In an effort to adhere to the gender-equity requirements Title IX, Providence College announced Wednesday that it would drop three men’s sports – baseball, golf and tennis – and reallot those scholarships to women’s sports. Providence, a Big East rival of Georgetown, was forced to limit its sponsorship of men’s sports because its scholarship distribution did not represent the gender layout of the school. Fifty-nine percent of Providence College is female, while only 47 percent of scholarship athletes at the 3,600-student Catholic school were women. “This gender equity plan will enable Providence College to comply with Title IX on our own terms, meet NCAA certification requirements and improve the overall competitiveness of a number of our varsity teams,” said Providence College President Rev. Philip A. Smith in a press release. The 10.5 scholarships – seven in baseball, three in tennis and .5 in golf – will redistributed among the women’s sports. “Over the past 18 months, we vigorously pursued all options available to us,” said Providence’s Assistant Vice President for Athletics John M. Marinatto. “We looked at what was realistic given our gender balance and the national projections. It became apparent to us that we could not add funding to athletics and that reallocation was our only path.” Baseball has been played at Providence for 80 years, the longest of any sport at the school, which was founded in 1917. Among the alumni are Boston Red Sox second baseman Lou Merloni, who graduated in 1993. These are just the latest casualties for men sports since Title IX was upheld in Supreme Court decisions. Title IX prohibits universities from discriminating against gender, and that statute has been extended to include the NCAA. In 1997, Boston University dropped its football program due to Title IX restrictions, and other schools in recent years have dropped such men’s sports as wrestling.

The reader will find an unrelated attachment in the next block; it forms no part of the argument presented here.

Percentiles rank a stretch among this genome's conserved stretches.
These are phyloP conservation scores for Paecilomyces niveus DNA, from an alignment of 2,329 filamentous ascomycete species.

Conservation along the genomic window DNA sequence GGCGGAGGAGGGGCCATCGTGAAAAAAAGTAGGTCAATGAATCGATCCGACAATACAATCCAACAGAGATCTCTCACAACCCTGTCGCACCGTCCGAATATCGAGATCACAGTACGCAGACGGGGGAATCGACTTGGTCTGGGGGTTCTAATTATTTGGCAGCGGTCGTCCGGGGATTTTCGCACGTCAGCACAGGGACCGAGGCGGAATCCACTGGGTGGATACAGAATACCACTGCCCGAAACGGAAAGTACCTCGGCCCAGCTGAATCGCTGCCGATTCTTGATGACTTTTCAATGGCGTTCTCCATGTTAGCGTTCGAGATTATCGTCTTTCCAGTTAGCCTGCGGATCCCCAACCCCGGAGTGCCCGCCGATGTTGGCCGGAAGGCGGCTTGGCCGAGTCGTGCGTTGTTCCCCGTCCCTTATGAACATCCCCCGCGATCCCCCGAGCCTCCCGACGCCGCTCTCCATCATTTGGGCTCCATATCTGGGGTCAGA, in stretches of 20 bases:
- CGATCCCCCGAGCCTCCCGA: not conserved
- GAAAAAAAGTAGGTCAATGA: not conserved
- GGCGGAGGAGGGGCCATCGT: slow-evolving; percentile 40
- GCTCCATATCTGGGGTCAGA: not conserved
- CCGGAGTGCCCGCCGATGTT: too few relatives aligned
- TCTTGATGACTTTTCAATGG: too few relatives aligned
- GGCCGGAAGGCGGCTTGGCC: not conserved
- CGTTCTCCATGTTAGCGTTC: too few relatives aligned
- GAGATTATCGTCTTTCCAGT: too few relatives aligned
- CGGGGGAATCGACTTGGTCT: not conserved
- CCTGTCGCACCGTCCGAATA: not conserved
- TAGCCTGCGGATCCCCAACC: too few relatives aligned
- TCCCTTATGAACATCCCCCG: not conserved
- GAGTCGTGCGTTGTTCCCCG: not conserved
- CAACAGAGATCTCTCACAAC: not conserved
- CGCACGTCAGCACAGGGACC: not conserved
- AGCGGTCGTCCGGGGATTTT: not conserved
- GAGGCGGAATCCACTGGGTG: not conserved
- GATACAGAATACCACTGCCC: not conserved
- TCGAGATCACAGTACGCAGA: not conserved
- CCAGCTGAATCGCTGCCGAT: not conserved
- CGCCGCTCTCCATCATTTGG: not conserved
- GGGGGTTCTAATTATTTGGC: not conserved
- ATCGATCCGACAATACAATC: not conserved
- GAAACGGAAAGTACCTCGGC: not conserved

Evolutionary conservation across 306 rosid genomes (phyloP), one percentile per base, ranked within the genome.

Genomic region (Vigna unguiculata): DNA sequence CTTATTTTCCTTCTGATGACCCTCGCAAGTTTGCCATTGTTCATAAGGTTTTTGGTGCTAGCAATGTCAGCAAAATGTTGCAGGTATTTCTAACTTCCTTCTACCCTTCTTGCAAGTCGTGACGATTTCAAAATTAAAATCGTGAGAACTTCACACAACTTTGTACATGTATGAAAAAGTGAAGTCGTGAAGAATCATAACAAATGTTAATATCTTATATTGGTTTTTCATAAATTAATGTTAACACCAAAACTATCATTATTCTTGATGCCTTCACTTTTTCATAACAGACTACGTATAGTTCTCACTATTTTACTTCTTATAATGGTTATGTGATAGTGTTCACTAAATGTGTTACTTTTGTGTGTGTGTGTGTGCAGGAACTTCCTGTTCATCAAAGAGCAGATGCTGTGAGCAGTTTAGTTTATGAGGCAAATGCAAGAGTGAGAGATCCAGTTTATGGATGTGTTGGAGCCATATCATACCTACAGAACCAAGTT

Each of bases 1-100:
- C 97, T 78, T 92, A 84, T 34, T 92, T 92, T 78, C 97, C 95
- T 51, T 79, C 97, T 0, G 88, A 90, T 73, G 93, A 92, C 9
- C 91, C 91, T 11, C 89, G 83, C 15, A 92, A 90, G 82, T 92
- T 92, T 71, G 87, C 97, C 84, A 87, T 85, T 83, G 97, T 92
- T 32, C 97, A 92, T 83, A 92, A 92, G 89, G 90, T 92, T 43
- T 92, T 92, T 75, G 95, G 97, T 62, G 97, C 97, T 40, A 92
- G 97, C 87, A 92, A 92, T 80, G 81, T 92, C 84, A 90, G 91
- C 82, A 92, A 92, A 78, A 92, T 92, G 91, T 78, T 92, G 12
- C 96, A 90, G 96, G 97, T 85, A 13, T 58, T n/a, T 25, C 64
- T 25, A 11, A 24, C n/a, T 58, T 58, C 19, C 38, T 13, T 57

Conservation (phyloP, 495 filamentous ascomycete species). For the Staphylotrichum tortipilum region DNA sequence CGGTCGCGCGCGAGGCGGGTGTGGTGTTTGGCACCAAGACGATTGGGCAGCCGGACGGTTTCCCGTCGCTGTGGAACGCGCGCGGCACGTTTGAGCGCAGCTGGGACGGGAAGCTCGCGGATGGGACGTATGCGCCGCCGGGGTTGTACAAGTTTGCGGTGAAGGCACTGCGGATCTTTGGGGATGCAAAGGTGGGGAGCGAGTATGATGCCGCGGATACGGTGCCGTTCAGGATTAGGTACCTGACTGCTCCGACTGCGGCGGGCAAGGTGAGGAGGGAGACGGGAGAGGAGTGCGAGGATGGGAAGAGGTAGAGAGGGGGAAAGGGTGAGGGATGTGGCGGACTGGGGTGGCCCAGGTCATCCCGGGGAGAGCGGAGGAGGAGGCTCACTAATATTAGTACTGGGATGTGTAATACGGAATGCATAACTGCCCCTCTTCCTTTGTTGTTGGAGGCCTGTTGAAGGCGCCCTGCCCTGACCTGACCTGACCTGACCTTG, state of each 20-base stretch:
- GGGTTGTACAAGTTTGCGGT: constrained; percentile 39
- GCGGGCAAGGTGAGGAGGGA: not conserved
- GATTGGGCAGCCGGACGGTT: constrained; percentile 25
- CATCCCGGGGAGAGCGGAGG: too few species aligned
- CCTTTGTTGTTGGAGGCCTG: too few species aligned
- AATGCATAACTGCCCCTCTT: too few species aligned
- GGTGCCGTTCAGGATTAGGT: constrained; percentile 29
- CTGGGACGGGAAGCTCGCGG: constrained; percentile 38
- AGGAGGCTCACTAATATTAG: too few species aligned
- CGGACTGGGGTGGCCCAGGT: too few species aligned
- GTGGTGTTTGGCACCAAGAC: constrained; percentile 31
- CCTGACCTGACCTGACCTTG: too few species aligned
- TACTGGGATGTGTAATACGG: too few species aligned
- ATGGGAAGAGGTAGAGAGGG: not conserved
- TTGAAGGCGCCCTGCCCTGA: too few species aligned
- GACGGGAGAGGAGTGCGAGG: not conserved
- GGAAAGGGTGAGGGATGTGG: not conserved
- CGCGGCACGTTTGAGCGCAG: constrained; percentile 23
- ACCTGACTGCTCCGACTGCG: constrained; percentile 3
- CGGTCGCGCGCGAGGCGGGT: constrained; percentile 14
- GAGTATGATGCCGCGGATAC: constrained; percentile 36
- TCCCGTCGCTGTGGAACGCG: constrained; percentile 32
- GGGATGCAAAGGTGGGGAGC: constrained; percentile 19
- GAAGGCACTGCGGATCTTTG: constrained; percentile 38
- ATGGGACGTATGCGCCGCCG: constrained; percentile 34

Have a reaction to this article? Write a letter to the editor.

Comments are closed.